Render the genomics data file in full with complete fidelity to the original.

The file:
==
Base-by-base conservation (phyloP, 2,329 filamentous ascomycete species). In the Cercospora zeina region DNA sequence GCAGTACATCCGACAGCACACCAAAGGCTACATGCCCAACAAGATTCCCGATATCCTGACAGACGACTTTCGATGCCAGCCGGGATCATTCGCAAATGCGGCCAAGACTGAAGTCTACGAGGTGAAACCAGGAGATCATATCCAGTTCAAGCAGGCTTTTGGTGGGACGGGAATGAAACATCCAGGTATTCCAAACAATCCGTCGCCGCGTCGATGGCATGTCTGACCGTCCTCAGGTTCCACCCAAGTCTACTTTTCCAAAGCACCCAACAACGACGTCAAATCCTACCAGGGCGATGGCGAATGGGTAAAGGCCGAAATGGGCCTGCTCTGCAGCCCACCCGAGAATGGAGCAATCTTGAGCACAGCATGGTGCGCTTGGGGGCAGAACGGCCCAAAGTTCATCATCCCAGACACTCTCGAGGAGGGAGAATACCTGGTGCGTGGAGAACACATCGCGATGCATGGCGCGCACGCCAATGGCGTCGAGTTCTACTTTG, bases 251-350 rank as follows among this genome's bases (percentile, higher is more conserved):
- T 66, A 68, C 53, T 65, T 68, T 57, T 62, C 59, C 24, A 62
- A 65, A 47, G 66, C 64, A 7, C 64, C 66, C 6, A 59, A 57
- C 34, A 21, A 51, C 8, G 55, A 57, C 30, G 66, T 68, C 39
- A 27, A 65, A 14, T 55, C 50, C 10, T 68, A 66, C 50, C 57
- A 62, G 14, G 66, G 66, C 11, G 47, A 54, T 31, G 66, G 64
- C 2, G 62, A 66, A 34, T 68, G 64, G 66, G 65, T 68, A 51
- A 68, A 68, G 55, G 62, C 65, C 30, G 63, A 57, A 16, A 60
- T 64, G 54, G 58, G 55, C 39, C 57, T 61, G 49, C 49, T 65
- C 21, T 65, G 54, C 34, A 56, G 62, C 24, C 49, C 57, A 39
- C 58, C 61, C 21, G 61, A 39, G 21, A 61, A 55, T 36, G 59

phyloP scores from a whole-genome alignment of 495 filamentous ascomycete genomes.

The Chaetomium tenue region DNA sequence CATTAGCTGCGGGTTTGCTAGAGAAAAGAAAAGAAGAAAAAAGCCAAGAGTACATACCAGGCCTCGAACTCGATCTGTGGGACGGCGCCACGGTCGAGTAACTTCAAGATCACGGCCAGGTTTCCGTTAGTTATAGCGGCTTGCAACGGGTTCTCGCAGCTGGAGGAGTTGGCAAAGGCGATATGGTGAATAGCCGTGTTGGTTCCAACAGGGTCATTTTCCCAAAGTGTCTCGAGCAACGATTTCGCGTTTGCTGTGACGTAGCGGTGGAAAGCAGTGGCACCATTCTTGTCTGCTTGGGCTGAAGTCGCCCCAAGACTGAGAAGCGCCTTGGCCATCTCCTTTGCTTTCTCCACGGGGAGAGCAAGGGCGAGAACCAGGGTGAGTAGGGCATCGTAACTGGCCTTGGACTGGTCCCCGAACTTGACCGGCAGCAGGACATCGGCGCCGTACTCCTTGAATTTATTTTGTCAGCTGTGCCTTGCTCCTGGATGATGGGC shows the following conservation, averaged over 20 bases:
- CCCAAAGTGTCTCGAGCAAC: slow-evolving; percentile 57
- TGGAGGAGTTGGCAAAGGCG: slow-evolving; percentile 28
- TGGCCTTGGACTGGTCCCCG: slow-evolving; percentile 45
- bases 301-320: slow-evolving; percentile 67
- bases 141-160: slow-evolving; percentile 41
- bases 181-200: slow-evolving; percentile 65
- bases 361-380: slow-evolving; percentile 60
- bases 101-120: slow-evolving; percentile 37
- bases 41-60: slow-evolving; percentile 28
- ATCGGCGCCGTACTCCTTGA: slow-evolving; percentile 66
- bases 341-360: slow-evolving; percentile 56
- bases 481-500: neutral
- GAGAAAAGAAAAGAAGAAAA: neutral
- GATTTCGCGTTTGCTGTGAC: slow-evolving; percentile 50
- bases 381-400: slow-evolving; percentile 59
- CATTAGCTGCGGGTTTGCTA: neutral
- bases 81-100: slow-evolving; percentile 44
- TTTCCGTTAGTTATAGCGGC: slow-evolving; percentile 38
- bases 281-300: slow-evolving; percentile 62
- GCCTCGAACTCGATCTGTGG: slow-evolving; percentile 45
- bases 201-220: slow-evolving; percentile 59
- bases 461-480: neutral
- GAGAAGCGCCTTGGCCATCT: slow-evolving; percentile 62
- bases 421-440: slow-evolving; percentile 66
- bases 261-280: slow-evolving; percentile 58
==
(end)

Base-by-base conservation (phyloP, 2,329 filamentous ascomycete species). In the Cercospora zeina region DNA sequence GCAGTACATCCGACAGCACACCAAAGGCTACATGCCCAACAAGATTCCCGATATCCTGACAGACGACTTTCGATGCCAGCCGGGATCATTCGCAAATGCGGCCAAGACTGAAGTCTACGAGGTGAAACCAGGAGATCATATCCAGTTCAAGCAGGCTTTTGGTGGGACGGGAATGAAACATCCAGGTATTCCAAACAATCCGTCGCCGCGTCGATGGCATGTCTGACCGTCCTCAGGTTCCACCCAAGTCTACTTTTCCAAAGCACCCAACAACGACGTCAAATCCTACCAGGGCGATGGCGAATGGGTAAAGGCCGAAATGGGCCTGCTCTGCAGCCCACCCGAGAATGGAGCAATCTTGAGCACAGCATGGTGCGCTTGGGGGCAGAACGGCCCAAAGTTCATCATCCCAGACACTCTCGAGGAGGGAGAATACCTGGTGCGTGGAGAACACATCGCGATGCATGGCGCGCACGCCAATGGCGTCGAGTTCTACTTTG, bases 251-350 rank as follows among this genome's bases (percentile, higher is more conserved):
- T 66, A 68, C 53, T 65, T 68, T 57, T 62, C 59, C 24, A 62
- A 65, A 47, G 66, C 64, A 7, C 64, C 66, C 6, A 59, A 57
- C 34, A 21, A 51, C 8, G 55, A 57, C 30, G 66, T 68, C 39
- A 27, A 65, A 14, T 55, C 50, C 10, T 68, A 66, C 50, C 57
- A 62, G 14, G 66, G 66, C 11, G 47, A 54, T 31, G 66, G 64
- C 2, G 62, A 66, A 34, T 68, G 64, G 66, G 65, T 68, A 51
- A 68, A 68, G 55, G 62, C 65, C 30, G 63, A 57, A 16, A 60
- T 64, G 54, G 58, G 55, C 39, C 57, T 61, G 49, C 49, T 65
- C 21, T 65, G 54, C 34, A 56, G 62, C 24, C 49, C 57, A 39
- C 58, C 61, C 21, G 61, A 39, G 21, A 61, A 55, T 36, G 59

phyloP scores from a whole-genome alignment of 495 filamentous ascomycete genomes.

The Chaetomium tenue region DNA sequence CATTAGCTGCGGGTTTGCTAGAGAAAAGAAAAGAAGAAAAAAGCCAAGAGTACATACCAGGCCTCGAACTCGATCTGTGGGACGGCGCCACGGTCGAGTAACTTCAAGATCACGGCCAGGTTTCCGTTAGTTATAGCGGCTTGCAACGGGTTCTCGCAGCTGGAGGAGTTGGCAAAGGCGATATGGTGAATAGCCGTGTTGGTTCCAACAGGGTCATTTTCCCAAAGTGTCTCGAGCAACGATTTCGCGTTTGCTGTGACGTAGCGGTGGAAAGCAGTGGCACCATTCTTGTCTGCTTGGGCTGAAGTCGCCCCAAGACTGAGAAGCGCCTTGGCCATCTCCTTTGCTTTCTCCACGGGGAGAGCAAGGGCGAGAACCAGGGTGAGTAGGGCATCGTAACTGGCCTTGGACTGGTCCCCGAACTTGACCGGCAGCAGGACATCGGCGCCGTACTCCTTGAATTTATTTTGTCAGCTGTGCCTTGCTCCTGGATGATGGGC shows the following conservation, averaged over 20 bases:
- CCCAAAGTGTCTCGAGCAAC: slow-evolving; percentile 57
- TGGAGGAGTTGGCAAAGGCG: slow-evolving; percentile 28
- TGGCCTTGGACTGGTCCCCG: slow-evolving; percentile 45
- bases 301-320: slow-evolving; percentile 67
- bases 141-160: slow-evolving; percentile 41
- bases 181-200: slow-evolving; percentile 65
- bases 361-380: slow-evolving; percentile 60
- bases 101-120: slow-evolving; percentile 37
- bases 41-60: slow-evolving; percentile 28
- ATCGGCGCCGTACTCCTTGA: slow-evolving; percentile 66
- bases 341-360: slow-evolving; percentile 56
- bases 481-500: neutral
- GAGAAAAGAAAAGAAGAAAA: neutral
- GATTTCGCGTTTGCTGTGAC: slow-evolving; percentile 50
- bases 381-400: slow-evolving; percentile 59
- CATTAGCTGCGGGTTTGCTA: neutral
- bases 81-100: slow-evolving; percentile 44
- TTTCCGTTAGTTATAGCGGC: slow-evolving; percentile 38
- bases 281-300: slow-evolving; percentile 62
- GCCTCGAACTCGATCTGTGG: slow-evolving; percentile 45
- bases 201-220: slow-evolving; percentile 59
- bases 461-480: neutral
- GAGAAGCGCCTTGGCCATCT: slow-evolving; percentile 62
- bases 421-440: slow-evolving; percentile 66
- bases 261-280: slow-evolving; percentile 58